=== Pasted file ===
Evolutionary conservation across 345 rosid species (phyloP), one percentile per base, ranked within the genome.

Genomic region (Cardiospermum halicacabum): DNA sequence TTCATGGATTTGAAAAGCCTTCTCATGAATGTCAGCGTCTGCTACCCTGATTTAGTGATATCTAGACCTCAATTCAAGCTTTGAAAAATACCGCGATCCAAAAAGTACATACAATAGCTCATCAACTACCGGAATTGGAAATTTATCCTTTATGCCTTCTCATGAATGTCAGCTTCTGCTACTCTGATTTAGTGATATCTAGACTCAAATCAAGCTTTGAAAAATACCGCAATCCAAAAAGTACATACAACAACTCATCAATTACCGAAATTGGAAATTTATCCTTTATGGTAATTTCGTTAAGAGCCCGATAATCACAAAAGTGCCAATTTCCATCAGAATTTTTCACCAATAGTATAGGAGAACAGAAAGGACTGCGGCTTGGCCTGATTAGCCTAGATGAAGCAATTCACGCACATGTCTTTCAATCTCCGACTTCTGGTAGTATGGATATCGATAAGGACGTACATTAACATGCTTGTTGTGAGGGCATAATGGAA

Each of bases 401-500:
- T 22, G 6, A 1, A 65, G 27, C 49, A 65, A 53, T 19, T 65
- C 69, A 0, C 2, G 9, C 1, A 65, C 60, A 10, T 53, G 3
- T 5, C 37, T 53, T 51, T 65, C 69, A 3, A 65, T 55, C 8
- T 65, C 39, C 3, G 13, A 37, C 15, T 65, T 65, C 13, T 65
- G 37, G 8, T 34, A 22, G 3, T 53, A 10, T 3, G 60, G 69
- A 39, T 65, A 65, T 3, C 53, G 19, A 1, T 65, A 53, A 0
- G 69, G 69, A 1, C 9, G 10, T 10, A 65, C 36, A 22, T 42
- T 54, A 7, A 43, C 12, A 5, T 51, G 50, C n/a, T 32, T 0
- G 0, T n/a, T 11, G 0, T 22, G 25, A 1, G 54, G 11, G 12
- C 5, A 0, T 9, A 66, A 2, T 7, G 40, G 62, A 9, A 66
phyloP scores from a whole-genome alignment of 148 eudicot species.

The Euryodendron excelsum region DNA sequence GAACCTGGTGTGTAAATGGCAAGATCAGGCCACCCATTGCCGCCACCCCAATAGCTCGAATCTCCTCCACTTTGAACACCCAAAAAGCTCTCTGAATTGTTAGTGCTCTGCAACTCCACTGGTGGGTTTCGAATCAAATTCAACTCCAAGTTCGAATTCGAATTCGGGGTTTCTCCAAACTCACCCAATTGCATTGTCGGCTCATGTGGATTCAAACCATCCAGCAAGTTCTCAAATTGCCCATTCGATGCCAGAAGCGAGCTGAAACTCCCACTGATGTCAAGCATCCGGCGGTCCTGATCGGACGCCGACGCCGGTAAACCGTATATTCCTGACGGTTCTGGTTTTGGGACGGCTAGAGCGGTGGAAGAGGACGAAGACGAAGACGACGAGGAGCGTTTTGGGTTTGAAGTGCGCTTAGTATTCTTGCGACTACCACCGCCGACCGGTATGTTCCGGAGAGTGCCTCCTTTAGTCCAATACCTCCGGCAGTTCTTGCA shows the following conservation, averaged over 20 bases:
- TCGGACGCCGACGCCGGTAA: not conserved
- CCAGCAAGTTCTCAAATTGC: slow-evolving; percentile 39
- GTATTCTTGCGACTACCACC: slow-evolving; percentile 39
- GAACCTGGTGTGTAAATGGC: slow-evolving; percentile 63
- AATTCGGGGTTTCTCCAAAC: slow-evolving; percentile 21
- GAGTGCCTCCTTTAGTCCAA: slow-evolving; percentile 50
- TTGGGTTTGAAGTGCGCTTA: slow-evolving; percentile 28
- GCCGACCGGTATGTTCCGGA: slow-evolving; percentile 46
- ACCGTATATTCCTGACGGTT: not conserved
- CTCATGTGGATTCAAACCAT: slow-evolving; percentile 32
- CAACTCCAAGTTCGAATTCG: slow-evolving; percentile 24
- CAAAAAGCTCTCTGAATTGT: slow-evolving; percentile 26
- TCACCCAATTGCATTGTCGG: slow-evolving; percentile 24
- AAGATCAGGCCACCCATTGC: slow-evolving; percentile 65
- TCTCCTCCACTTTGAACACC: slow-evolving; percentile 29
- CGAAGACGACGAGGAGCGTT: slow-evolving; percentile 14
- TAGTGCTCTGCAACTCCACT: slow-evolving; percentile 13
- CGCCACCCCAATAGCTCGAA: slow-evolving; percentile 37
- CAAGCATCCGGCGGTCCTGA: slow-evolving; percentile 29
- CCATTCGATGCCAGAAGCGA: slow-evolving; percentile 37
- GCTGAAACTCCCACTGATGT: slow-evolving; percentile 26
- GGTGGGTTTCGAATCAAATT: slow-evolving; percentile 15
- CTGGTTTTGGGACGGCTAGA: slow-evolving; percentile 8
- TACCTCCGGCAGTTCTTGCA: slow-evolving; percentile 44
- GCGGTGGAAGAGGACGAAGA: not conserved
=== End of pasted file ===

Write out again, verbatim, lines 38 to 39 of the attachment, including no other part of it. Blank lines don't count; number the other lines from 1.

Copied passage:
- CTGGTTTTGGGACGGCTAGA: slow-evolving; percentile 8
- TACCTCCGGCAGTTCTTGCA: slow-evolving; percentile 44